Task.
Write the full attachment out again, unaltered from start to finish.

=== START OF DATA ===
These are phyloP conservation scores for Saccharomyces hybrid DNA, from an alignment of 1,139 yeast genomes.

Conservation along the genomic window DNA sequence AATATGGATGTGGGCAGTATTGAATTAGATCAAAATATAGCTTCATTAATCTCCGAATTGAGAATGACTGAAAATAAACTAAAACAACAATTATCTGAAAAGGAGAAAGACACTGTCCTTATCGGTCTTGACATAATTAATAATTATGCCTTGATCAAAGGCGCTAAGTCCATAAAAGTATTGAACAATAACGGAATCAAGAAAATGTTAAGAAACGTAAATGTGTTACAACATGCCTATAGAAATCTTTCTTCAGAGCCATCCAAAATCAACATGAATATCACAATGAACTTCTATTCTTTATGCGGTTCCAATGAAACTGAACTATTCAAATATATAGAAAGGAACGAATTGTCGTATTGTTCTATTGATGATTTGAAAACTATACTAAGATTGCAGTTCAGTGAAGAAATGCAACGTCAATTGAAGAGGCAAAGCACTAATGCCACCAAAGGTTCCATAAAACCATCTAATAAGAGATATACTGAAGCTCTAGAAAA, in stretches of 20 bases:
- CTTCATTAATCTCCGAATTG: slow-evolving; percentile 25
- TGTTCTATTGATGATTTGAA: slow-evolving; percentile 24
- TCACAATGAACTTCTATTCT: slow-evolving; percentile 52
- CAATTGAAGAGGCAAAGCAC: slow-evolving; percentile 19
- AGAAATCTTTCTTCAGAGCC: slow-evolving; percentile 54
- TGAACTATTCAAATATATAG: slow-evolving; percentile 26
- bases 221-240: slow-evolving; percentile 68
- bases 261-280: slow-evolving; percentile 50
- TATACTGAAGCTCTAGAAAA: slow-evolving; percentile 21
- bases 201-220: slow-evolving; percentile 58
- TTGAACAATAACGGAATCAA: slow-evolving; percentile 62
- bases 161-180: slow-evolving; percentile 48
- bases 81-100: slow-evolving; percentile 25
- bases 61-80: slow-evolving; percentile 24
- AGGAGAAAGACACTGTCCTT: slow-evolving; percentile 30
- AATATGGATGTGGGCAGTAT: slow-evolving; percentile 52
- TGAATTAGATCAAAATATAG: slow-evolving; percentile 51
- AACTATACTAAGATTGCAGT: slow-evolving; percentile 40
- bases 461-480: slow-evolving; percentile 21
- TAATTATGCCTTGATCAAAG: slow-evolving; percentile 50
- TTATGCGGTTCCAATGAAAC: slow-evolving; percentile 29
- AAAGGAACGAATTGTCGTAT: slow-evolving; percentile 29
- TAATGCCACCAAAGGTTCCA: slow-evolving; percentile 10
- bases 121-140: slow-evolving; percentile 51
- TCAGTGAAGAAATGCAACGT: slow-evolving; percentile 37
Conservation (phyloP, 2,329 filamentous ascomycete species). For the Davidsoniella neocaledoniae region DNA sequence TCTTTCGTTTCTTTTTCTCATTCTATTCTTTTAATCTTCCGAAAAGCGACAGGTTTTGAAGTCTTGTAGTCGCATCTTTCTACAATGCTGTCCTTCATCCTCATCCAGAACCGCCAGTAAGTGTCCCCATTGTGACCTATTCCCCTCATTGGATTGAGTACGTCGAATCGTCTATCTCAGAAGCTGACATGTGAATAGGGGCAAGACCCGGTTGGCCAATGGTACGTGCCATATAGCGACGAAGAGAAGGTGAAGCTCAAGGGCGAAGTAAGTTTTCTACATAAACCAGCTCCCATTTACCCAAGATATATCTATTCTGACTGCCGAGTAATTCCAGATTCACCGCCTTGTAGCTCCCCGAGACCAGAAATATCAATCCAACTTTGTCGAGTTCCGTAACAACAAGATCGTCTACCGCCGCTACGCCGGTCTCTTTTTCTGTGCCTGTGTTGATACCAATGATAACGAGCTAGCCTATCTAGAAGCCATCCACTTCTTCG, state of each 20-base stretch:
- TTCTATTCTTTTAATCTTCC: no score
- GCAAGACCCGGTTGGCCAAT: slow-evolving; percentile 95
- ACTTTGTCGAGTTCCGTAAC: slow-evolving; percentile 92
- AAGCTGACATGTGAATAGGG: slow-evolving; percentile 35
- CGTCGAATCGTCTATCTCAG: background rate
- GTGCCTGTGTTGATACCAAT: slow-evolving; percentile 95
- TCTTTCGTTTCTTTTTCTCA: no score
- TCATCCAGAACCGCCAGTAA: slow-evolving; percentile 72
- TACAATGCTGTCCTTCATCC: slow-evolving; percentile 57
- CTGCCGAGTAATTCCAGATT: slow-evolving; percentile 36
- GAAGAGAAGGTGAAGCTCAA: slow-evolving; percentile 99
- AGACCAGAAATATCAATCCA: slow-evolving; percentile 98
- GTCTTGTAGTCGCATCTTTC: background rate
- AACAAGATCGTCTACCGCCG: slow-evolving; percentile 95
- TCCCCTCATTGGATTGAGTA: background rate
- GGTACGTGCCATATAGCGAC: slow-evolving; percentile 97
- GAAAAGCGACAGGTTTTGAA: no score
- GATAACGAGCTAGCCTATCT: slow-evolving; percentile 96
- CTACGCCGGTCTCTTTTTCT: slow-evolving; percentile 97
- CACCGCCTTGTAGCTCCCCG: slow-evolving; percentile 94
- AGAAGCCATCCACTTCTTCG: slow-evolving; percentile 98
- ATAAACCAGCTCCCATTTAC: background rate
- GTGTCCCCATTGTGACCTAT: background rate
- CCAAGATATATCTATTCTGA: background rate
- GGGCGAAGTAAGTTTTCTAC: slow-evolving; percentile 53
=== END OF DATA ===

These are phyloP conservation scores for Saccharomyces hybrid DNA, from an alignment of 1,139 yeast genomes.

Conservation along the genomic window DNA sequence AATATGGATGTGGGCAGTATTGAATTAGATCAAAATATAGCTTCATTAATCTCCGAATTGAGAATGACTGAAAATAAACTAAAACAACAATTATCTGAAAAGGAGAAAGACACTGTCCTTATCGGTCTTGACATAATTAATAATTATGCCTTGATCAAAGGCGCTAAGTCCATAAAAGTATTGAACAATAACGGAATCAAGAAAATGTTAAGAAACGTAAATGTGTTACAACATGCCTATAGAAATCTTTCTTCAGAGCCATCCAAAATCAACATGAATATCACAATGAACTTCTATTCTTTATGCGGTTCCAATGAAACTGAACTATTCAAATATATAGAAAGGAACGAATTGTCGTATTGTTCTATTGATGATTTGAAAACTATACTAAGATTGCAGTTCAGTGAAGAAATGCAACGTCAATTGAAGAGGCAAAGCACTAATGCCACCAAAGGTTCCATAAAACCATCTAATAAGAGATATACTGAAGCTCTAGAAAA, in stretches of 20 bases:
- CTTCATTAATCTCCGAATTG: slow-evolving; percentile 25
- TGTTCTATTGATGATTTGAA: slow-evolving; percentile 24
- TCACAATGAACTTCTATTCT: slow-evolving; percentile 52
- CAATTGAAGAGGCAAAGCAC: slow-evolving; percentile 19
- AGAAATCTTTCTTCAGAGCC: slow-evolving; percentile 54
- TGAACTATTCAAATATATAG: slow-evolving; percentile 26
- bases 221-240: slow-evolving; percentile 68
- bases 261-280: slow-evolving; percentile 50
- TATACTGAAGCTCTAGAAAA: slow-evolving; percentile 21
- bases 201-220: slow-evolving; percentile 58
- TTGAACAATAACGGAATCAA: slow-evolving; percentile 62
- bases 161-180: slow-evolving; percentile 48
- bases 81-100: slow-evolving; percentile 25
- bases 61-80: slow-evolving; percentile 24
- AGGAGAAAGACACTGTCCTT: slow-evolving; percentile 30
- AATATGGATGTGGGCAGTAT: slow-evolving; percentile 52
- TGAATTAGATCAAAATATAG: slow-evolving; percentile 51
- AACTATACTAAGATTGCAGT: slow-evolving; percentile 40
- bases 461-480: slow-evolving; percentile 21
- TAATTATGCCTTGATCAAAG: slow-evolving; percentile 50
- TTATGCGGTTCCAATGAAAC: slow-evolving; percentile 29
- AAAGGAACGAATTGTCGTAT: slow-evolving; percentile 29
- TAATGCCACCAAAGGTTCCA: slow-evolving; percentile 10
- bases 121-140: slow-evolving; percentile 51
- TCAGTGAAGAAATGCAACGT: slow-evolving; percentile 37
Conservation (phyloP, 2,329 filamentous ascomycete species). For the Davidsoniella neocaledoniae region DNA sequence TCTTTCGTTTCTTTTTCTCATTCTATTCTTTTAATCTTCCGAAAAGCGACAGGTTTTGAAGTCTTGTAGTCGCATCTTTCTACAATGCTGTCCTTCATCCTCATCCAGAACCGCCAGTAAGTGTCCCCATTGTGACCTATTCCCCTCATTGGATTGAGTACGTCGAATCGTCTATCTCAGAAGCTGACATGTGAATAGGGGCAAGACCCGGTTGGCCAATGGTACGTGCCATATAGCGACGAAGAGAAGGTGAAGCTCAAGGGCGAAGTAAGTTTTCTACATAAACCAGCTCCCATTTACCCAAGATATATCTATTCTGACTGCCGAGTAATTCCAGATTCACCGCCTTGTAGCTCCCCGAGACCAGAAATATCAATCCAACTTTGTCGAGTTCCGTAACAACAAGATCGTCTACCGCCGCTACGCCGGTCTCTTTTTCTGTGCCTGTGTTGATACCAATGATAACGAGCTAGCCTATCTAGAAGCCATCCACTTCTTCG, state of each 20-base stretch:
- TTCTATTCTTTTAATCTTCC: no score
- GCAAGACCCGGTTGGCCAAT: slow-evolving; percentile 95
- ACTTTGTCGAGTTCCGTAAC: slow-evolving; percentile 92
- AAGCTGACATGTGAATAGGG: slow-evolving; percentile 35
- CGTCGAATCGTCTATCTCAG: background rate
- GTGCCTGTGTTGATACCAAT: slow-evolving; percentile 95
- TCTTTCGTTTCTTTTTCTCA: no score
- TCATCCAGAACCGCCAGTAA: slow-evolving; percentile 72
- TACAATGCTGTCCTTCATCC: slow-evolving; percentile 57
- CTGCCGAGTAATTCCAGATT: slow-evolving; percentile 36
- GAAGAGAAGGTGAAGCTCAA: slow-evolving; percentile 99
- AGACCAGAAATATCAATCCA: slow-evolving; percentile 98
- GTCTTGTAGTCGCATCTTTC: background rate
- AACAAGATCGTCTACCGCCG: slow-evolving; percentile 95
- TCCCCTCATTGGATTGAGTA: background rate
- GGTACGTGCCATATAGCGAC: slow-evolving; percentile 97
- GAAAAGCGACAGGTTTTGAA: no score
- GATAACGAGCTAGCCTATCT: slow-evolving; percentile 96
- CTACGCCGGTCTCTTTTTCT: slow-evolving; percentile 97
- CACCGCCTTGTAGCTCCCCG: slow-evolving; percentile 94
- AGAAGCCATCCACTTCTTCG: slow-evolving; percentile 98
- ATAAACCAGCTCCCATTTAC: background rate
- GTGTCCCCATTGTGACCTAT: background rate
- CCAAGATATATCTATTCTGA: background rate
- GGGCGAAGTAAGTTTTCTAC: slow-evolving; percentile 53